Finnish study suggests expatriate children find adapting difficult

Published:  31 Oct at 6 PM
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An academic dissertation by a researcher from Tulku University has revealed that expat children are finding it difficult to adjust to the country as they receive no help from Finnish schools.

Researcher Anu Warinowski’s dissertation will be published by the university in December, with its conclusions causing concern amongst formerly expat parents returning to Finland. According to the Helsingin Sanomat, although a good relationship with their parents and reassuring daily routines all help kids to assimilate and adjust to the unfamiliar culture, Finnish schools give little or no help.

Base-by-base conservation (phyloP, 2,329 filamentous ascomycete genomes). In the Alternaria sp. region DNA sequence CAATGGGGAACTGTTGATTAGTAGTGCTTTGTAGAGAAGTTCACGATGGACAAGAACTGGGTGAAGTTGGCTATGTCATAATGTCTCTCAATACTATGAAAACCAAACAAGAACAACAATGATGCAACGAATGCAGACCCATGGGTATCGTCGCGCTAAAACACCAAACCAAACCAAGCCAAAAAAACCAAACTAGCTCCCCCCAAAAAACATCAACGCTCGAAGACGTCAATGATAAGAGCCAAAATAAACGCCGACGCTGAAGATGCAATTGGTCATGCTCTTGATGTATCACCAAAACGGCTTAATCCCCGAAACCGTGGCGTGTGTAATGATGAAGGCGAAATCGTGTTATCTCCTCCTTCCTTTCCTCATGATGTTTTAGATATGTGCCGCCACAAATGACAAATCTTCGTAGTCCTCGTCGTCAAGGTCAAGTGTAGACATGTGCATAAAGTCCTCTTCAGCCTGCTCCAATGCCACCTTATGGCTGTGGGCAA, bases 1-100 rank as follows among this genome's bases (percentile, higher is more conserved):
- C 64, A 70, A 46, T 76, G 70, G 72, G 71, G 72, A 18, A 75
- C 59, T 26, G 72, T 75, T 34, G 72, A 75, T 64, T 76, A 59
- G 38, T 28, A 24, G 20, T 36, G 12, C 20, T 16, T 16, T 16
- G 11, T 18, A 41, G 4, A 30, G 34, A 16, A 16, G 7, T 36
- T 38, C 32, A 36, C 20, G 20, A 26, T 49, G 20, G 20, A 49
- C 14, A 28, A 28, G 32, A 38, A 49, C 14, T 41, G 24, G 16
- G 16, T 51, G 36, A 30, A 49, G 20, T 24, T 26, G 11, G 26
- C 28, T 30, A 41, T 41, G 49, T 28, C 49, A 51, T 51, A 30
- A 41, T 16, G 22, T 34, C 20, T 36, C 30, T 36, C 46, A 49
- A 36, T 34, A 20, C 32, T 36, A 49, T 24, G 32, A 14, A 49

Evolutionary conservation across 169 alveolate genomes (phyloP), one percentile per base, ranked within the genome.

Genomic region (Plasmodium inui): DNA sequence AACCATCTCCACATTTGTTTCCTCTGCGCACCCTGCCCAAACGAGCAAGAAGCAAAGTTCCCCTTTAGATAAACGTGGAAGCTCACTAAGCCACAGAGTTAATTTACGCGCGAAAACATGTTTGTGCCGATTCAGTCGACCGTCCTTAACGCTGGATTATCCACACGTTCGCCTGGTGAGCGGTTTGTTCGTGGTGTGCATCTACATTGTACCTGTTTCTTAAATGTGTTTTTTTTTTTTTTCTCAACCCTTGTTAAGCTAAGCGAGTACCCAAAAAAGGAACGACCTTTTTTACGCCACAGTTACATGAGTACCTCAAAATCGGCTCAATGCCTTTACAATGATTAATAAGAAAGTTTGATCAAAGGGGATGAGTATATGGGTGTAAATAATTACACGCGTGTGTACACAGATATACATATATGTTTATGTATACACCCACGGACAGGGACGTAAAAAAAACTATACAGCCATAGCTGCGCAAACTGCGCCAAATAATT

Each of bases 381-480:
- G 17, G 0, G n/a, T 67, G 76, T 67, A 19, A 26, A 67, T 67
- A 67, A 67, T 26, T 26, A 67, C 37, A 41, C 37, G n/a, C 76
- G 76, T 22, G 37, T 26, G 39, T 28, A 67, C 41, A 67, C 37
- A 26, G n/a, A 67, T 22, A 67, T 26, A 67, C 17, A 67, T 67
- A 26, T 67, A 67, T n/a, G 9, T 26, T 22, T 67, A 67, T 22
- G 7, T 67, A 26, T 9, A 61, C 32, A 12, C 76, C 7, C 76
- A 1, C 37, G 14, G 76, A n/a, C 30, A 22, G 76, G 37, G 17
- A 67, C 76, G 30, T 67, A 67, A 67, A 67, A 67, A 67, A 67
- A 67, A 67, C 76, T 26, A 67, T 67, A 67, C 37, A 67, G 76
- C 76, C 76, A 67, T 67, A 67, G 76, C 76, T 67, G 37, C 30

The study focused on children born to expat Finns who had returned to the country, concentrating on 300 families in eight Finnish cities. It found that migration back to the home country was difficult for the entire family, as no support was given by the new employer after the actual return.

However, the children are the hardest hit, as they speak and look Finnish but have been schooled in different countries with different priorities. For example, school hours outside Finland tend to be longer and projects and activities are the norm, but in Finnish schools it’s all about exams and grades, putting pressure on children not used to the system.

Expatriate children may be unwilling to talk about their previous backgrounds to their contemporaries as, in Finland, this may be seen as boasting. This makes integration and making friends more difficult for children already struggling with unfamiliar education concepts, with teachers in general failing to notice that a child is having problems or deciding not to intervene.
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